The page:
• BRIEF DESCRIPTION OF THE DRAWINGS
  • Having thus described the invention in general terms, reference will now be made to the accompanying drawings, wherein:
  • FIGS. 1A-C illustrate clock drifts and guard times for the case of a hub and nodes operating with the same clock accuracy where the hub clock is slow.
  • FIGS. 2A-C illustrate clock drifts and guard times for the case of a hub and nodes operating with the same clock accuracy where the hub clock is fast.
  • FIG. 3 illustrates distributed provisioning of guard times for frame transmissions for a nominal guard time.
  • FIG. 4 illustrates distributed provisioning of guard times for frame transmissions for a nominal guard time and an additional guard time.
  • FIG. 5A illustrates a beacon or allocation interval of a hub followed by a beacon or allocation interval of the hub.
  • FIG. 5B illustrates a beacon or allocation interval of a hub followed by an allocation interval of a node.
  • FIG. 5C illustrates an allocation interval of a node followed by a beacon or allocation interval of a hub.
  • FIG. 5D illustrates an allocation interval of a first node (N1) followed by an allocation interval of a second node (N2) where the first node was synchronized to a hub before the second node.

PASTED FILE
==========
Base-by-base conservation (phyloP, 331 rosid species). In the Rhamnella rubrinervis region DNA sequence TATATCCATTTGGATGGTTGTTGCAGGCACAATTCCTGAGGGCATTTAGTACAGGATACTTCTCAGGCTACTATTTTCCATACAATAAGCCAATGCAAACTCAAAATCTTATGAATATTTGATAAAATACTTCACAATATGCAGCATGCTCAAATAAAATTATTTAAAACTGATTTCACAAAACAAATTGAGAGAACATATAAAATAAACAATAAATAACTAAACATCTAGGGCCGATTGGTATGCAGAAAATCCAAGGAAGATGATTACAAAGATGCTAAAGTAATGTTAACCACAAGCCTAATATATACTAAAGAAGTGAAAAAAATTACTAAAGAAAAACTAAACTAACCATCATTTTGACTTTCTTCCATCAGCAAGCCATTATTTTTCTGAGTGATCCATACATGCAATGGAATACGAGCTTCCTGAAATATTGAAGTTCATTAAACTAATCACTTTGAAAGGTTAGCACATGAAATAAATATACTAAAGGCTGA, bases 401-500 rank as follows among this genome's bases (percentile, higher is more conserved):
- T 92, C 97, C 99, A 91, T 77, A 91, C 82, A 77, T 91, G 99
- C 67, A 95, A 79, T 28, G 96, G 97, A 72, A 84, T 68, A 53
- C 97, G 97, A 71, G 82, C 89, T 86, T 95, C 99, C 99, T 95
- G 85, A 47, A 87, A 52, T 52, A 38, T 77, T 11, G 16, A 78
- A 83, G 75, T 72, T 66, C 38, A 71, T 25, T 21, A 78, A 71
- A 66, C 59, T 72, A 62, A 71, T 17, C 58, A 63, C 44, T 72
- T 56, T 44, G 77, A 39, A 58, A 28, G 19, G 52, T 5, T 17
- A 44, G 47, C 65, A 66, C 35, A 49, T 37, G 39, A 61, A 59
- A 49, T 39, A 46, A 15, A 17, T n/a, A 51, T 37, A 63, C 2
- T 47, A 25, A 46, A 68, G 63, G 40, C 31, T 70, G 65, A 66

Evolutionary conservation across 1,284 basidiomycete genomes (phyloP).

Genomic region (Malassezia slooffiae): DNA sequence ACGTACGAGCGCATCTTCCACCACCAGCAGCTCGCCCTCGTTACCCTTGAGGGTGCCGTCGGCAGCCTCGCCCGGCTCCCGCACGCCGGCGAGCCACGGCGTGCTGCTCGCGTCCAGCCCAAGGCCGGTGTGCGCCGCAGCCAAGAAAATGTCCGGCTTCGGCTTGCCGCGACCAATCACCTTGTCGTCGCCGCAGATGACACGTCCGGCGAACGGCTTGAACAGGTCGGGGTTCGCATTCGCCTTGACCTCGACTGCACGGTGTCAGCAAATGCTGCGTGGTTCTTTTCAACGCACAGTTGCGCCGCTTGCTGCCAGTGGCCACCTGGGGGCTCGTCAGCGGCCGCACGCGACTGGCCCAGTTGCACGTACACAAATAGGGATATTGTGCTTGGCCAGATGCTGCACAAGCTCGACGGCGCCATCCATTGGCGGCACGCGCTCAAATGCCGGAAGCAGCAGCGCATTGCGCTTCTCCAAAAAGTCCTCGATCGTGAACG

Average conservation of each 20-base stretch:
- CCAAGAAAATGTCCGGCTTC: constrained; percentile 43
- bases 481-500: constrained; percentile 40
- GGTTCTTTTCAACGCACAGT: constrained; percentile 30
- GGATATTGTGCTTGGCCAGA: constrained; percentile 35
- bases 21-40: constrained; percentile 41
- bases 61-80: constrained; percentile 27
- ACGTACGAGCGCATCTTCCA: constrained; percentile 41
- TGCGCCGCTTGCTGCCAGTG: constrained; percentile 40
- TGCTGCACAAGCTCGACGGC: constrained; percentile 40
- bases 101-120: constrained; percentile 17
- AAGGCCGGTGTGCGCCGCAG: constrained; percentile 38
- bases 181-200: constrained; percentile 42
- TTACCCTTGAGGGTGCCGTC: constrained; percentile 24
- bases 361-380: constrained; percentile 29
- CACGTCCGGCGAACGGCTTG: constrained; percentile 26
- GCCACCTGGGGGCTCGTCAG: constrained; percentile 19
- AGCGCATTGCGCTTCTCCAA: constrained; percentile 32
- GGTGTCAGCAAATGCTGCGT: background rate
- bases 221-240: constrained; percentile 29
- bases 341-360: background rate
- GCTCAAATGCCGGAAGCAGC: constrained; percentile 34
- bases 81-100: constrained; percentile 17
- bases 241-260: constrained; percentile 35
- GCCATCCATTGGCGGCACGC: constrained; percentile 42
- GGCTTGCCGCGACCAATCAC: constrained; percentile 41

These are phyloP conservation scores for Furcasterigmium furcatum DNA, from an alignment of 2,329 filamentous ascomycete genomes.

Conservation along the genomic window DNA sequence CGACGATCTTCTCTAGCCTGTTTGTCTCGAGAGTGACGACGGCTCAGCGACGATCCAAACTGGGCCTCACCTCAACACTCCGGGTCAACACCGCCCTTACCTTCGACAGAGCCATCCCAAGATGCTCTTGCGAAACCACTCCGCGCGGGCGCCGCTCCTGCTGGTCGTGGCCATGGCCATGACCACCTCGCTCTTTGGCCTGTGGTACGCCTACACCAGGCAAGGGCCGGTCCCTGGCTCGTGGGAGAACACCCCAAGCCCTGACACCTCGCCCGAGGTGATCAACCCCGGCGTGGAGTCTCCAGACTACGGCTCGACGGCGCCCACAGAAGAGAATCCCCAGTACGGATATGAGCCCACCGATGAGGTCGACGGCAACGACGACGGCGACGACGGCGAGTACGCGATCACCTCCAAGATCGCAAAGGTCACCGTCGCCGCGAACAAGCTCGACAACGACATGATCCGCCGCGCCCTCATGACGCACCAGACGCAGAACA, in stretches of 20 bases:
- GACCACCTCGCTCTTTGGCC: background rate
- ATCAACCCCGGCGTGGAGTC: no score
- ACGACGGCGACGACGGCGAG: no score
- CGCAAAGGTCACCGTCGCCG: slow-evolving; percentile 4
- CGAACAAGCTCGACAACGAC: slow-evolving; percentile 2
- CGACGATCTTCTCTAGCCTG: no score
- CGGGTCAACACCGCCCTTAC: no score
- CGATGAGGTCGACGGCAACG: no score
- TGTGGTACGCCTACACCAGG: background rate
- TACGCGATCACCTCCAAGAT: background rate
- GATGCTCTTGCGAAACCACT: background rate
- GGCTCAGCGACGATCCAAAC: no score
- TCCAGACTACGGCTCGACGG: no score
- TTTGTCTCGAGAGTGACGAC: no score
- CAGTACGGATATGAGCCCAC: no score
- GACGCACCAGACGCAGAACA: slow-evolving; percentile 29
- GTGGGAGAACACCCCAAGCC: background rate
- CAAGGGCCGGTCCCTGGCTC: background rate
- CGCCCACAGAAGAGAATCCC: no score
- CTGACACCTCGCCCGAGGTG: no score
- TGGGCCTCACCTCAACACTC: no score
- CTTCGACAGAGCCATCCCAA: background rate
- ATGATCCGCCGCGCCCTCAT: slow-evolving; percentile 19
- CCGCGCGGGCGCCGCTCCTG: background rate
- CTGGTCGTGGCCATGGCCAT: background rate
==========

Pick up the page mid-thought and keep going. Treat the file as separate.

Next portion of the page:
• FIG. 5E illustrates an allocation interval of the first node (N1) followed by an allocation interval of the second node (N2) where the second node was synchronized to a hub before the first node.
  • FIG. 6 illustrates centralized provisioning of guard times for frame transmissions.
  • FIG. 7 illustrates a format of a frame payload format for a Connection Request frame according to one embodiment.
  • FIG. 8 illustrates a format of a Max Sync Interval/Clock PPM field according to one embodiment.
  • FIG. 9 illustrates a format of a MAC Capability field according to one embodiment.
  • FIG. 10 is a block diagram illustrating a network topology employing embodiments of the invention.